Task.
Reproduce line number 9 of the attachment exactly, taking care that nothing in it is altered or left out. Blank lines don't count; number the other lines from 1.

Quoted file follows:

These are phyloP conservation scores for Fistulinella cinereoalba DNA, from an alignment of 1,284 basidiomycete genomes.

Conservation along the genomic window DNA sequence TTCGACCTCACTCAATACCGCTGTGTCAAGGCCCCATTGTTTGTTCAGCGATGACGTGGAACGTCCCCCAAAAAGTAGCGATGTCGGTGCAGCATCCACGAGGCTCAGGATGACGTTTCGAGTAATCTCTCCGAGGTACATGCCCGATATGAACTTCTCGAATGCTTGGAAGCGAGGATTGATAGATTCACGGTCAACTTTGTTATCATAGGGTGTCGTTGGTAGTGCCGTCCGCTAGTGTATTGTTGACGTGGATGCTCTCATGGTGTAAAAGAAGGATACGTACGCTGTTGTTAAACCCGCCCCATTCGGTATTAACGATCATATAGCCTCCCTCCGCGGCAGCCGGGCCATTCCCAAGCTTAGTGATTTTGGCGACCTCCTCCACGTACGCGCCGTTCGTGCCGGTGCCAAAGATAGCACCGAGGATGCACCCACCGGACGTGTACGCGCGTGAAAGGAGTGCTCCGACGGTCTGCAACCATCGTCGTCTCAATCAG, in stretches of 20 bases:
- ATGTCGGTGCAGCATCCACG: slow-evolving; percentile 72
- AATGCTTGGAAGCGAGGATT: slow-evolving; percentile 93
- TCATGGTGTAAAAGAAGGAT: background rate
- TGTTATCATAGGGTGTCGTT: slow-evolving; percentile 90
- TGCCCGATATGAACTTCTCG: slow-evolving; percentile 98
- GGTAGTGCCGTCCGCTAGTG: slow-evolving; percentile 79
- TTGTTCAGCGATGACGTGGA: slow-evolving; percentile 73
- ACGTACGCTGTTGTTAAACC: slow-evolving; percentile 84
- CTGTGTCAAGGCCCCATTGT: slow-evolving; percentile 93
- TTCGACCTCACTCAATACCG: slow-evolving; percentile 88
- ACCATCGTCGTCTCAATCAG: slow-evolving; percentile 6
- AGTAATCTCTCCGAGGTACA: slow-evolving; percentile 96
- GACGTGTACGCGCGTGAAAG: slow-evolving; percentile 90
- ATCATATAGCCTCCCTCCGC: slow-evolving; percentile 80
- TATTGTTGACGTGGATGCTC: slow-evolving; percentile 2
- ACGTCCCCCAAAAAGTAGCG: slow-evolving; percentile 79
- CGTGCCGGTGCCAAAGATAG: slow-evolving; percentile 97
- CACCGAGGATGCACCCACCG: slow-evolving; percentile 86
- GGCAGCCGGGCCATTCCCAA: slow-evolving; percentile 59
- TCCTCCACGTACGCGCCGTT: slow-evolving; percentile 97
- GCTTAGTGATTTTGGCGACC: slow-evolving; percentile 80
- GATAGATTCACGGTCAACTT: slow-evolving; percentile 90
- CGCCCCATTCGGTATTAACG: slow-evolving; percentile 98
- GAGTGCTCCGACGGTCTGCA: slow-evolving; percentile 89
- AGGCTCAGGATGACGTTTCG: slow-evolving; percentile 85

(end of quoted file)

- TTGTTCAGCGATGACGTGGA: slow-evolving; percentile 73